Why we’re falling off the cliff by leaving the EU

A ferry negotiates its way around the white cliffs of Dover as it heads to France. This is the main route for Polish immigrants working in England.
A ferry negotiates its way around the white cliffs of Dover as it heads to France. This is the main route for Polish immigrants working in England.

Regarding last June’s referendum vote on Britain’s EU membership, Mrs May said: “It was a vote to restore, as we see it, our parliamentary democracy, national self-determination, and to become even more global and internationalist in action and in spirit.” But European Council President Donald Tusk said there was nothing to win in this process for both sides. He added that the spectre of a breakup was hanging over the European Union. German Chancellor Angela Merkel said it was a sad day for Europe. However, the man credited for having given the go-ahead for the referendum to end the UK’s association with the EU, David Cameron, may have spilt the beans when he recently told a meeting in Ukraine that in fact, the only reason the UK went into the EU was none other than ‘money’. Addressing a meeting in Kiev, Croatia, Britain’s most recent Prime Minister said: “Britain was always a rather reluctant and uncertain member of the EU. We were in the EU for reasons of utility rather than emotion. We were there for the trade, we were there for the cooperation and I thought it right to stay because I wanted more trade and more cooperation.”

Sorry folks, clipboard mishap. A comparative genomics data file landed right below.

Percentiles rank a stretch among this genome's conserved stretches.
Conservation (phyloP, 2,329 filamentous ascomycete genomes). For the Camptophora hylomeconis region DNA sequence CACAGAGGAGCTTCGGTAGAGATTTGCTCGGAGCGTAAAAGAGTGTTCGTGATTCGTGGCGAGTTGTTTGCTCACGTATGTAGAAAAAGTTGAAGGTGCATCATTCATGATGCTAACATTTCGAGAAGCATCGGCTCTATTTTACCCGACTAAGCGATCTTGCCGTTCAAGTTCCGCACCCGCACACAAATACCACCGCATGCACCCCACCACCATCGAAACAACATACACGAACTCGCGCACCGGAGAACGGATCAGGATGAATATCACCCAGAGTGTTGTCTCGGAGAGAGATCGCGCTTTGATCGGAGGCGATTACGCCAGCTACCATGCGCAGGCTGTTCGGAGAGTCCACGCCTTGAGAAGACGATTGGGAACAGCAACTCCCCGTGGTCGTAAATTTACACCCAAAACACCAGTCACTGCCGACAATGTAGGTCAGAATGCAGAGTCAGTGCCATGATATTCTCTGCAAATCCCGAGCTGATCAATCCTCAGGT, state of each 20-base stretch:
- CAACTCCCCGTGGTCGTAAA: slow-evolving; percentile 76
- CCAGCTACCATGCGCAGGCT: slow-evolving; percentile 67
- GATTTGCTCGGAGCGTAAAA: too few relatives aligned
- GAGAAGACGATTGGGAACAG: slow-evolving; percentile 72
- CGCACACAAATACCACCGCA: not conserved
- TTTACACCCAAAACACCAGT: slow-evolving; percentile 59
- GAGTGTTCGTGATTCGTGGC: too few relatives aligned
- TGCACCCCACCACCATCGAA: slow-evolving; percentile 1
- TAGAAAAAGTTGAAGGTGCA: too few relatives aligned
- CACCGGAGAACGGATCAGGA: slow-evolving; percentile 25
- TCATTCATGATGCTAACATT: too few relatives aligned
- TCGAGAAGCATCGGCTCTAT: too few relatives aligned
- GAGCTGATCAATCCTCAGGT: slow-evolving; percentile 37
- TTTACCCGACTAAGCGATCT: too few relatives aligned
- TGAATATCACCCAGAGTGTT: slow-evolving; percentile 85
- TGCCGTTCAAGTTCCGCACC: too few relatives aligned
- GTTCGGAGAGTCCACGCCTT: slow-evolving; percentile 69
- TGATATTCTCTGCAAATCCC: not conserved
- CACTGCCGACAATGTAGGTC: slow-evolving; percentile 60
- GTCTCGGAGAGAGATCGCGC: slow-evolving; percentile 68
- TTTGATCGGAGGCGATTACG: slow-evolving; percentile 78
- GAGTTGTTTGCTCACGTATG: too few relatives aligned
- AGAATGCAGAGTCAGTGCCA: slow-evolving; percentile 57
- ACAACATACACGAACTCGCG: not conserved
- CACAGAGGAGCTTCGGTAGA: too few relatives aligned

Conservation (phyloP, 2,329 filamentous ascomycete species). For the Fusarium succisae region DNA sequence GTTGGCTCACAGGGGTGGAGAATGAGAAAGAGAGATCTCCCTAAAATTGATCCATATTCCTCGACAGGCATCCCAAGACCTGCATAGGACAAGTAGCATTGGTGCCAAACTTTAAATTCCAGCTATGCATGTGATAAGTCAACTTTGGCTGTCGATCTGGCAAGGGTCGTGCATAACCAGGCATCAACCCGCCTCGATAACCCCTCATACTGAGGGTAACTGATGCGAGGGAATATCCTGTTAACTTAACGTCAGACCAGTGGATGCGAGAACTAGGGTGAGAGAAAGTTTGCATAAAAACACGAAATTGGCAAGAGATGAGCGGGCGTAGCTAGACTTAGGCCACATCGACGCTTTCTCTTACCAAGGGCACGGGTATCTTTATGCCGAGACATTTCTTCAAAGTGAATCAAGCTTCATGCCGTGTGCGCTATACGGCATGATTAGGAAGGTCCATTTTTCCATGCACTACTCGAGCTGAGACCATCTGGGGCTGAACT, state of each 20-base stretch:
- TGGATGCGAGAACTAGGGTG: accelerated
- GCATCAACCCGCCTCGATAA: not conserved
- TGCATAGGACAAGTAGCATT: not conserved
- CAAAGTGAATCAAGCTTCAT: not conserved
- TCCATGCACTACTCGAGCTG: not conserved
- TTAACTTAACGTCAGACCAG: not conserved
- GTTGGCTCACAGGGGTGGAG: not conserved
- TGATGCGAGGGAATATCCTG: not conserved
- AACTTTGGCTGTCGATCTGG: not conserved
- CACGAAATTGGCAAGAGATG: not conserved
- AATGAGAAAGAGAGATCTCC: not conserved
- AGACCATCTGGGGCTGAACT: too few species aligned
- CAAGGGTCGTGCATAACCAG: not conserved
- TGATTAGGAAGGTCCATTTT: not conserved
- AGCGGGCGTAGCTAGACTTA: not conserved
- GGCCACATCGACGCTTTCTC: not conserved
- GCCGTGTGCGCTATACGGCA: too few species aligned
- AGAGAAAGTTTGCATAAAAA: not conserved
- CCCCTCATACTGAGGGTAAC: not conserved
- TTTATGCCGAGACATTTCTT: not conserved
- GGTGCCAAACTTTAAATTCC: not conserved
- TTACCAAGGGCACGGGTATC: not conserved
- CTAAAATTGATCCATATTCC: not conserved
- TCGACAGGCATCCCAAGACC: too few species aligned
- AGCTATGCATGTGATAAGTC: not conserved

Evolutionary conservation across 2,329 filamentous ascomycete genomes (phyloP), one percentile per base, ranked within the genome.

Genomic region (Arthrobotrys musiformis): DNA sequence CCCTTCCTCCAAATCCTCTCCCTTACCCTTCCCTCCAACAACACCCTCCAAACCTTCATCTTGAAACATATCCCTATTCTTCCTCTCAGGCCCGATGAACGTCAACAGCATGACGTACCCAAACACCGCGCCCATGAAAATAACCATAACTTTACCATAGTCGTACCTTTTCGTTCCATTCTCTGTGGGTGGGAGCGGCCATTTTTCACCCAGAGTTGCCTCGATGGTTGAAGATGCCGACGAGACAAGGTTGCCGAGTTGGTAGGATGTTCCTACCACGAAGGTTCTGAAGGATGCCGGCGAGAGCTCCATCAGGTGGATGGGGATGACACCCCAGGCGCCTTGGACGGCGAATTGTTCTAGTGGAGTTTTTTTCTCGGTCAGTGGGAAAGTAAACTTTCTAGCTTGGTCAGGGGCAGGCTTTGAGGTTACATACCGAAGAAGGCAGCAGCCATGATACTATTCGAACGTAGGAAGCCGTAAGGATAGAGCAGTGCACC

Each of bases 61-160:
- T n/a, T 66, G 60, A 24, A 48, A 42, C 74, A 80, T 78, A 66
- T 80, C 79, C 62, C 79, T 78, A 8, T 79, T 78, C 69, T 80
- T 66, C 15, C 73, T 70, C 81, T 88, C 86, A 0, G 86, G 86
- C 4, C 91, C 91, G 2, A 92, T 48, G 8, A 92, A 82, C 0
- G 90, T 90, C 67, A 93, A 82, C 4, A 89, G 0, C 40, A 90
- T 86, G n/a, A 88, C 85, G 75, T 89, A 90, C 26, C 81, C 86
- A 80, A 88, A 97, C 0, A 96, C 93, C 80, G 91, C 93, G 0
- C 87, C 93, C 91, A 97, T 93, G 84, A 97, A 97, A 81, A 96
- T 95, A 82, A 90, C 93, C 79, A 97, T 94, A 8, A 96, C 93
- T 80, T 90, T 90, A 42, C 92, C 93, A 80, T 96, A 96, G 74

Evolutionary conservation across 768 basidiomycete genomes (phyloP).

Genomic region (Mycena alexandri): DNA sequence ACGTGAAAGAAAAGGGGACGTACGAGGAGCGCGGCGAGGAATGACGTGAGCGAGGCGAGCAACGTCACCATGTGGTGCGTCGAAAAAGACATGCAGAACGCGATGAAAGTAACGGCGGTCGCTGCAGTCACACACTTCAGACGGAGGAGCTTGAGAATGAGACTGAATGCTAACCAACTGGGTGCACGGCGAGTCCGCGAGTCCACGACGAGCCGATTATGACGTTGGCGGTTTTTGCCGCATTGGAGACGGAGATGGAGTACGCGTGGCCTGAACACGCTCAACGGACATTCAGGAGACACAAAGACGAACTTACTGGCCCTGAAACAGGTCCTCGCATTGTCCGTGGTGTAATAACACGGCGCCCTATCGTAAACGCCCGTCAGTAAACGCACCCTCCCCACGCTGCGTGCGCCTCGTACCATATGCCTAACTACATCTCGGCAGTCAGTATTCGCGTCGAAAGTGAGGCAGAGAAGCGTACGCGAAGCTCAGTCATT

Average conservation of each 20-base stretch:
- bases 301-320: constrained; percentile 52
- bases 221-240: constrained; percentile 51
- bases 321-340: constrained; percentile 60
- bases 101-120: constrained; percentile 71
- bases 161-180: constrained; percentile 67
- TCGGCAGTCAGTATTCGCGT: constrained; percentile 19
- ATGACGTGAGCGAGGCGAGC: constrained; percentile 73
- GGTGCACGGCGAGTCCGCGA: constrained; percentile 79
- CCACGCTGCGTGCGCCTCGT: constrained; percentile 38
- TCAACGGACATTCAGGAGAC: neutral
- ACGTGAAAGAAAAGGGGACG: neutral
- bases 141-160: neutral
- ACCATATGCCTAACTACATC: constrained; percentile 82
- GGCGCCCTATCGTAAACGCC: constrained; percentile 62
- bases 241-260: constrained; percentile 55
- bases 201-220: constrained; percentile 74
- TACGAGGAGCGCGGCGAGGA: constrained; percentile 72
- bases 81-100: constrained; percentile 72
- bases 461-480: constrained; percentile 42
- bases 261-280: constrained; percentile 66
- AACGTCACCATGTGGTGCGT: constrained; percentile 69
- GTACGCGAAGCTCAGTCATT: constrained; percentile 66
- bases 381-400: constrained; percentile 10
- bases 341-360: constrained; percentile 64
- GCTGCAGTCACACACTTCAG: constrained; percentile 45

After British Prime Minister May triggered Article 50 last Wednesday that set in motion the negotiations to end this ‘marriage’, it is becoming clearer to many of us Britons that negotiating our exit from this marriage will be much harder than politicians ever told us it would be. What with Scotland now also demanding yet another referendum to enable it divorce the Union and whispers from Spain that Gibraltar’s exit from the EU cannot be decided without its say, the issue of immigration that those who voted for leaving the Union very much campaigned on, looks like it is going to hit many who have been living in the UK legally as well as those Britons who thought having a home in the south of France or owning a B&B in Spain was the best way to retire.

During the Brexit campaigns, the leavers spent millions in advertisements informing Britons that the £50million or so the UK was currently paying for its membership to the EU would instead be brought home and used to make the National Health Service (NHS) better. We are now being told by the EU Commission President that we need to pay a hefty divorce bill of more than £50billion before even the negotiations begin. Those who campaigned for Brexit never mentioned this. Theresa May’s Conservative government hasn’t uttered a word about the possibility that now we are leaving the EU, that sum will be given to the NHS.

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